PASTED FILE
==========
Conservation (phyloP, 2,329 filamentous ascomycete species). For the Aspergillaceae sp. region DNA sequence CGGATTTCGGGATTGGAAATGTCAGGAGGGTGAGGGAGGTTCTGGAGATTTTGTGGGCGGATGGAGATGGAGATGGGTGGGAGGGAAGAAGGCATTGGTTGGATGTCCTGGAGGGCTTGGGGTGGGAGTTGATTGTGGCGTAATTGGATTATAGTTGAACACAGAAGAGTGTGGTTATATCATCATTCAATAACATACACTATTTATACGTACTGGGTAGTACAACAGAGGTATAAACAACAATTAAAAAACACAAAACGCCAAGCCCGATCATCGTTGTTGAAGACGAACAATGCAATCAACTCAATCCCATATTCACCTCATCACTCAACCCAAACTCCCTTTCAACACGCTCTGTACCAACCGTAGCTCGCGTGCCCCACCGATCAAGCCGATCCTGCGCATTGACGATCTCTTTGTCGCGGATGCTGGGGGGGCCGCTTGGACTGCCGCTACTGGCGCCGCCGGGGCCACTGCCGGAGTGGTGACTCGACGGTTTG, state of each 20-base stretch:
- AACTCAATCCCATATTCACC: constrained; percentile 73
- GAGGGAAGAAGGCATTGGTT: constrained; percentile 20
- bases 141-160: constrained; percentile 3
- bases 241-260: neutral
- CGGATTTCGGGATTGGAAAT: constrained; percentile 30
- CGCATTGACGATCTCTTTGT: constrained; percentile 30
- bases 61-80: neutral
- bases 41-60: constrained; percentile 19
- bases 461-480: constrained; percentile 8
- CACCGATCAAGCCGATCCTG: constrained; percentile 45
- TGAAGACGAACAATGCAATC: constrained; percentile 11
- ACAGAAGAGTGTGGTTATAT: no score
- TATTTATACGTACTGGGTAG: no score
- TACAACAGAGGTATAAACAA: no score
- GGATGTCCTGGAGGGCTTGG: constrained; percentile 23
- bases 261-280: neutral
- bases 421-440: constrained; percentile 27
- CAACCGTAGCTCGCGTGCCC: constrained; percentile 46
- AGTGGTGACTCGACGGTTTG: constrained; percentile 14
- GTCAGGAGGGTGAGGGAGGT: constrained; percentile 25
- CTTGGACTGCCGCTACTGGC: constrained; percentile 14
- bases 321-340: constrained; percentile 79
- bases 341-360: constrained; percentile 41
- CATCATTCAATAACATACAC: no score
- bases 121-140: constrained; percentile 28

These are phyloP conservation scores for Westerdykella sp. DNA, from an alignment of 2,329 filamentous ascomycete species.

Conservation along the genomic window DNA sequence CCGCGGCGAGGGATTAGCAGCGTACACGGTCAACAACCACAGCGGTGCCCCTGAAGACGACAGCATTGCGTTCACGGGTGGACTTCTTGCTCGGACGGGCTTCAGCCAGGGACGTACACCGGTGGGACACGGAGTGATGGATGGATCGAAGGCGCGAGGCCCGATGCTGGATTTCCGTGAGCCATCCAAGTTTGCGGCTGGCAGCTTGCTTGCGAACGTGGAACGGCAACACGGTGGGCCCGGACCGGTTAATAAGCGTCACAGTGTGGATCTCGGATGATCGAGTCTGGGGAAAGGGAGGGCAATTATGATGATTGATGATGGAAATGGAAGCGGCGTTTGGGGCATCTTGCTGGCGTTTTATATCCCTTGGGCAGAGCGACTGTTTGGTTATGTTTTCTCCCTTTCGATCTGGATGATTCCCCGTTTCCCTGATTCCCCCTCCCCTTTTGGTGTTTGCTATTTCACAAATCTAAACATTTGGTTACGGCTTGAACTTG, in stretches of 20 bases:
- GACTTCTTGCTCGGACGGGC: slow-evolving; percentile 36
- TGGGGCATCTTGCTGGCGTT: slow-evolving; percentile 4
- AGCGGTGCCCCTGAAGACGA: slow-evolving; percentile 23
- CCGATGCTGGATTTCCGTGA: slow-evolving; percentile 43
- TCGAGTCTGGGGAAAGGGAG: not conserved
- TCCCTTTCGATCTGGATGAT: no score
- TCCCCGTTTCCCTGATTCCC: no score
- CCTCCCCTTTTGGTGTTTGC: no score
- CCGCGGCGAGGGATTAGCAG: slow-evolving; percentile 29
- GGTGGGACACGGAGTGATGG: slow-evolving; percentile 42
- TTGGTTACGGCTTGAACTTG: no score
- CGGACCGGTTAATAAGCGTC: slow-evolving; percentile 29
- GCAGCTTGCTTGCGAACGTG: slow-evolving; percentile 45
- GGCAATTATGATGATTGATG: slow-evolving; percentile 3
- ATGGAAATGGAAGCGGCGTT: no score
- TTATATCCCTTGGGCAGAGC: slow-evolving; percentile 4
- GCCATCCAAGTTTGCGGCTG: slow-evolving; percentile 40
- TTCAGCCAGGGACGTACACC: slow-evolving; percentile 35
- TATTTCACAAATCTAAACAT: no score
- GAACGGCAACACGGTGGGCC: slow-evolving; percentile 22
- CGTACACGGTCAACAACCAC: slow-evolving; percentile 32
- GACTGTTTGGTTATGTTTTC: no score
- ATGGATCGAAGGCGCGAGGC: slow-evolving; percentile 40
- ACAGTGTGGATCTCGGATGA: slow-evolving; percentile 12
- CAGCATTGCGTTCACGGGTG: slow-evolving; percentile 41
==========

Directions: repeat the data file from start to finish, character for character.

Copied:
Conservation (phyloP, 2,329 filamentous ascomycete species). For the Aspergillaceae sp. region DNA sequence CGGATTTCGGGATTGGAAATGTCAGGAGGGTGAGGGAGGTTCTGGAGATTTTGTGGGCGGATGGAGATGGAGATGGGTGGGAGGGAAGAAGGCATTGGTTGGATGTCCTGGAGGGCTTGGGGTGGGAGTTGATTGTGGCGTAATTGGATTATAGTTGAACACAGAAGAGTGTGGTTATATCATCATTCAATAACATACACTATTTATACGTACTGGGTAGTACAACAGAGGTATAAACAACAATTAAAAAACACAAAACGCCAAGCCCGATCATCGTTGTTGAAGACGAACAATGCAATCAACTCAATCCCATATTCACCTCATCACTCAACCCAAACTCCCTTTCAACACGCTCTGTACCAACCGTAGCTCGCGTGCCCCACCGATCAAGCCGATCCTGCGCATTGACGATCTCTTTGTCGCGGATGCTGGGGGGGCCGCTTGGACTGCCGCTACTGGCGCCGCCGGGGCCACTGCCGGAGTGGTGACTCGACGGTTTG, state of each 20-base stretch:
- AACTCAATCCCATATTCACC: constrained; percentile 73
- GAGGGAAGAAGGCATTGGTT: constrained; percentile 20
- bases 141-160: constrained; percentile 3
- bases 241-260: neutral
- CGGATTTCGGGATTGGAAAT: constrained; percentile 30
- CGCATTGACGATCTCTTTGT: constrained; percentile 30
- bases 61-80: neutral
- bases 41-60: constrained; percentile 19
- bases 461-480: constrained; percentile 8
- CACCGATCAAGCCGATCCTG: constrained; percentile 45
- TGAAGACGAACAATGCAATC: constrained; percentile 11
- ACAGAAGAGTGTGGTTATAT: no score
- TATTTATACGTACTGGGTAG: no score
- TACAACAGAGGTATAAACAA: no score
- GGATGTCCTGGAGGGCTTGG: constrained; percentile 23
- bases 261-280: neutral
- bases 421-440: constrained; percentile 27
- CAACCGTAGCTCGCGTGCCC: constrained; percentile 46
- AGTGGTGACTCGACGGTTTG: constrained; percentile 14
- GTCAGGAGGGTGAGGGAGGT: constrained; percentile 25
- CTTGGACTGCCGCTACTGGC: constrained; percentile 14
- bases 321-340: constrained; percentile 79
- bases 341-360: constrained; percentile 41
- CATCATTCAATAACATACAC: no score
- bases 121-140: constrained; percentile 28

These are phyloP conservation scores for Westerdykella sp. DNA, from an alignment of 2,329 filamentous ascomycete species.

Conservation along the genomic window DNA sequence CCGCGGCGAGGGATTAGCAGCGTACACGGTCAACAACCACAGCGGTGCCCCTGAAGACGACAGCATTGCGTTCACGGGTGGACTTCTTGCTCGGACGGGCTTCAGCCAGGGACGTACACCGGTGGGACACGGAGTGATGGATGGATCGAAGGCGCGAGGCCCGATGCTGGATTTCCGTGAGCCATCCAAGTTTGCGGCTGGCAGCTTGCTTGCGAACGTGGAACGGCAACACGGTGGGCCCGGACCGGTTAATAAGCGTCACAGTGTGGATCTCGGATGATCGAGTCTGGGGAAAGGGAGGGCAATTATGATGATTGATGATGGAAATGGAAGCGGCGTTTGGGGCATCTTGCTGGCGTTTTATATCCCTTGGGCAGAGCGACTGTTTGGTTATGTTTTCTCCCTTTCGATCTGGATGATTCCCCGTTTCCCTGATTCCCCCTCCCCTTTTGGTGTTTGCTATTTCACAAATCTAAACATTTGGTTACGGCTTGAACTTG, in stretches of 20 bases:
- GACTTCTTGCTCGGACGGGC: slow-evolving; percentile 36
- TGGGGCATCTTGCTGGCGTT: slow-evolving; percentile 4
- AGCGGTGCCCCTGAAGACGA: slow-evolving; percentile 23
- CCGATGCTGGATTTCCGTGA: slow-evolving; percentile 43
- TCGAGTCTGGGGAAAGGGAG: not conserved
- TCCCTTTCGATCTGGATGAT: no score
- TCCCCGTTTCCCTGATTCCC: no score
- CCTCCCCTTTTGGTGTTTGC: no score
- CCGCGGCGAGGGATTAGCAG: slow-evolving; percentile 29
- GGTGGGACACGGAGTGATGG: slow-evolving; percentile 42
- TTGGTTACGGCTTGAACTTG: no score
- CGGACCGGTTAATAAGCGTC: slow-evolving; percentile 29
- GCAGCTTGCTTGCGAACGTG: slow-evolving; percentile 45
- GGCAATTATGATGATTGATG: slow-evolving; percentile 3
- ATGGAAATGGAAGCGGCGTT: no score
- TTATATCCCTTGGGCAGAGC: slow-evolving; percentile 4
- GCCATCCAAGTTTGCGGCTG: slow-evolving; percentile 40
- TTCAGCCAGGGACGTACACC: slow-evolving; percentile 35
- TATTTCACAAATCTAAACAT: no score
- GAACGGCAACACGGTGGGCC: slow-evolving; percentile 22
- CGTACACGGTCAACAACCAC: slow-evolving; percentile 32
- GACTGTTTGGTTATGTTTTC: no score
- ATGGATCGAAGGCGCGAGGC: slow-evolving; percentile 40
- ACAGTGTGGATCTCGGATGA: slow-evolving; percentile 12
- CAGCATTGCGTTCACGGGTG: slow-evolving; percentile 41